The UK's new self-defence law opens the door for a Trayvon Martin case

By placing what is essentially a variant of Florida's "stand your ground" law on the statute book, the coalition has created the potential for greater acts of vigilantism.

Tony and Trayvon Martin. Not related by blood, but the two share more than a surname. The supporters of both men claim that they are the victims of unfair self-defence laws in their respective countries. Whereas in the UK, Tony Martin was deemed to have unlawfully killed the burglar who had entered his farmhouse, Trayvon Martin’s killer has walked free from a Florida Court. In seeking to avoid the issues caused by Tony Martin’s prison sentence, the UK government has made worrying moves towards the much-criticised US position.

The “stand your ground” self-defence law in Florida, states that a person who is attacked in a place where he or she has a right to be has “no duty to retreat and has the right to… meet force with force, including deadly force if he or she reasonably believes it is necessary to do so”.

In the aftermath of the Zimmerman trial, the United States Attorney General, Eric Holder called into question “laws that senselessly expand the concept of self-defence and sow dangerous conflict in our neighbourhoods”. The veteran campaigner Reverend Al Sharpton went as far as to describe the stand your ground law, which exists in over 30 States as the “worst violation of civil rights” in America. If the dry words of the legal text books do not provide enough context, perhaps the fact that this law is supported strongly by the National Rifle Association will.

Opponents argue that by allowing a lawful excuse for people to stand and fight when faced with what they perceive to be a grave threat, the law will lead to unnecessary escalations in violence. When this is coupled with ingrained racial stereotyping which perceives certain races to be more threatening than others, the law can justify or even catalyse a deadly chain of events.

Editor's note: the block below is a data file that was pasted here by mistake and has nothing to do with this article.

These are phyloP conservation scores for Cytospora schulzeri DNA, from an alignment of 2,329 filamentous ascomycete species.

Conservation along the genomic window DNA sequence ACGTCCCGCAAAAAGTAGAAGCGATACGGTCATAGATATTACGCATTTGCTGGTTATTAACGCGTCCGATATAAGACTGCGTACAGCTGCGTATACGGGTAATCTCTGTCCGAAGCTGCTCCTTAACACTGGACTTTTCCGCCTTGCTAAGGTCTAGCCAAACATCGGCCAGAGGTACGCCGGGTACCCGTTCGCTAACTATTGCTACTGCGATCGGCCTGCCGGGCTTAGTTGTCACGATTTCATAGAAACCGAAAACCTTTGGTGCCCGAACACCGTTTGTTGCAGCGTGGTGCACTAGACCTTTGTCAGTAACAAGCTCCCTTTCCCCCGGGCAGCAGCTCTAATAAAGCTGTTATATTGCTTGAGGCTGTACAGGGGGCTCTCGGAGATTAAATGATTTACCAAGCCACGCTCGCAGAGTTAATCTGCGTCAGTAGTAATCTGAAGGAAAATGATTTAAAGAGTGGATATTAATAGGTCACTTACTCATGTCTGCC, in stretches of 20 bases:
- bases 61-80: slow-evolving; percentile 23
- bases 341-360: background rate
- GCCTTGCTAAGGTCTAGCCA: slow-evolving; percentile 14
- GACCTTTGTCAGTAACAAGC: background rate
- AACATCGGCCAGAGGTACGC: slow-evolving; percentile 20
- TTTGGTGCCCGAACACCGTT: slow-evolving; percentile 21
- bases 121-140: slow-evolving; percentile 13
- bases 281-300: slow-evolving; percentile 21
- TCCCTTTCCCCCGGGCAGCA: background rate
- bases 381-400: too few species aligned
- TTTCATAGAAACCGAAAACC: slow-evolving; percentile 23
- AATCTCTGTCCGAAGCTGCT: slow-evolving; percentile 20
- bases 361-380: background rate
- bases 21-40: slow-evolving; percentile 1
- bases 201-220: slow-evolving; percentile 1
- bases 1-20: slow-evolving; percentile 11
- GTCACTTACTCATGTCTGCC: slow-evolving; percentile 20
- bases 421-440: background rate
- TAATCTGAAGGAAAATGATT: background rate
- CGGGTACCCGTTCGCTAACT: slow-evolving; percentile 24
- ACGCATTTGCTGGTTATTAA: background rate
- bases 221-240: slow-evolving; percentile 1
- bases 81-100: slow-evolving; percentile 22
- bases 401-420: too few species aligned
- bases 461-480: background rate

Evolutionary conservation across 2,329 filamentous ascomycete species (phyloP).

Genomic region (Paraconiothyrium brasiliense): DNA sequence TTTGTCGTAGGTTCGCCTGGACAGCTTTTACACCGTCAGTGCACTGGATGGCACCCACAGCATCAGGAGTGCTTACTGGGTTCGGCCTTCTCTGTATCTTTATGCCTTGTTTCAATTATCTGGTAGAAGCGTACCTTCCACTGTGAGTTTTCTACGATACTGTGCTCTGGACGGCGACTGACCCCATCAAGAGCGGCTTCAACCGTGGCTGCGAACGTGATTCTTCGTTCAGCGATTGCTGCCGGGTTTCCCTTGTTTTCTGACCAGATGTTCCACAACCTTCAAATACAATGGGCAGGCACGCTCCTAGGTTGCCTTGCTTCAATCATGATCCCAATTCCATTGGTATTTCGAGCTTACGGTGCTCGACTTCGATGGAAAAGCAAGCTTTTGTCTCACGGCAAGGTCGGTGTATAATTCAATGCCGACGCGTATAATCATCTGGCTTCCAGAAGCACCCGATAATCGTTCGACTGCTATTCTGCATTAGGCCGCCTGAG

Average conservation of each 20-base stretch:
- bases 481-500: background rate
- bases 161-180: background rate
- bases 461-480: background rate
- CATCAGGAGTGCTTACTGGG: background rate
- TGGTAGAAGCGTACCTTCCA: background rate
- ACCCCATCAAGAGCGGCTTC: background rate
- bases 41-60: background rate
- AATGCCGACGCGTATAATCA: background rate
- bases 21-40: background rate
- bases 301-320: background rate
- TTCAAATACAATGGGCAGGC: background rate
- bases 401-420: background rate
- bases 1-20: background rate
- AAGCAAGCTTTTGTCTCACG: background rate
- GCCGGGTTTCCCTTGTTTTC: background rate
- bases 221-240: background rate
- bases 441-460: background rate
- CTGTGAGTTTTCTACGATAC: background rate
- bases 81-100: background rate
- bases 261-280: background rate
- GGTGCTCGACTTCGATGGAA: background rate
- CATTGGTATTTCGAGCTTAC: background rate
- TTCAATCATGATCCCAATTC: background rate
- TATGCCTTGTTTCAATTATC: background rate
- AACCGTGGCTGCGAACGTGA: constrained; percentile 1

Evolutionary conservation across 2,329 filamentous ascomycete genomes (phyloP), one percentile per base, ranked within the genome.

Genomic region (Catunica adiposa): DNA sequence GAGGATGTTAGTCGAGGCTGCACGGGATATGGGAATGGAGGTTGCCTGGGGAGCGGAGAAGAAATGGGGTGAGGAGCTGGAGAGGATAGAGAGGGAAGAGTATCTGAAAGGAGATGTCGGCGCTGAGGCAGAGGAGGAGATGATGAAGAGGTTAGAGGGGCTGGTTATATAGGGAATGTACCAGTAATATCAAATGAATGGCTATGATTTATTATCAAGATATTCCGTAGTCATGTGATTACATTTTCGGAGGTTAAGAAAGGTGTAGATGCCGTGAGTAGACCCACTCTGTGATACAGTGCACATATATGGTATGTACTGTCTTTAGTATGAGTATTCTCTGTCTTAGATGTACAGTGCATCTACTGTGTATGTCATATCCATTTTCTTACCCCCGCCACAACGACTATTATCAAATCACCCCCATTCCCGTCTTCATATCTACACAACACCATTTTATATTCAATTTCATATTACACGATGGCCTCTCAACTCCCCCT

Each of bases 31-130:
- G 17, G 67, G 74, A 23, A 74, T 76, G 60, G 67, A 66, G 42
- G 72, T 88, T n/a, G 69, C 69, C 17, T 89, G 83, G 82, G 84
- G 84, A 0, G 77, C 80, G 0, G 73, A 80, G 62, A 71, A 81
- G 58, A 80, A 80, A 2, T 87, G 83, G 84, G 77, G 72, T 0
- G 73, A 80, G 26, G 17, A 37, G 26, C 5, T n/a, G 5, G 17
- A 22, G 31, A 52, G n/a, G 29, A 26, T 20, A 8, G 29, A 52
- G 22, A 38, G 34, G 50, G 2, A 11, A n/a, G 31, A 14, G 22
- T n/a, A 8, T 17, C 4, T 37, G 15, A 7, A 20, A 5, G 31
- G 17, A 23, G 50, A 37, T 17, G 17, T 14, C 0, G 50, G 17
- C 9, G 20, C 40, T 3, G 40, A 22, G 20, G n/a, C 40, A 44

Ironically, it is a variant of the stand your ground law – in fact a more extreme form – that the coalition has just written into the statute books.  

In 2012, Justice Secretary Chris Grayling grandly declared: “The public should be in no doubt that in such circumstances that the law really is on their side. We need to get rid of doubts in this area once and for all”. Contrary to Grayling’s version of events, the law prior to his amendment was appropriate to deal with the situation of people threatened in their own homes: a person was allowed to use such force as is reasonable, in the circumstances which he honestly believed to be the case. This rule took into account the possibility for an honest mistake about the level of threat that an intruder poses but crucially, did not act as a carte-blanche for acts of personal revenge or retribution. Sometimes, it is reasonable to not use force at all.

The law did not impose an onerous duty on the initial victims of a crime to carefully consider absurd trade-offs: “Should I hit him with a vase, or use a golf club?” The statute books, judges, and perhaps most crucially, the Crown Prosecution Service did not expect a person to, as one Law Lord put it “weigh to a nicety” the exact measure of a defensive action. Fortunately, this remains unchanged in all situations apart from that of the household.

One recent amendment provides that a possibility that a defendant could have retreated is to be as a factor to be taken into account in deciding whether force was reasonable, rather than as giving rise to a duty to retreat– in other words, this is a statutory endorsement of the stand your ground law. More importantly though, s.43 of the Crime and Courts Act 2013, which came into force this April, provides that in a household case (the definition of which is complex), the degree of force used by a defendant is “not to be regarded as having been reasonable” in the circumstances as the defendant believed them to be “if it was grossly disproportionate in those circumstances”. This ungainly negative formulation will only serve to confuse matters. It appears that some level of disproportionate force will be available to householders, but precisely what degree is entirely unclear. How does one distinguish what is merely disproportionate from grossly disproportionate?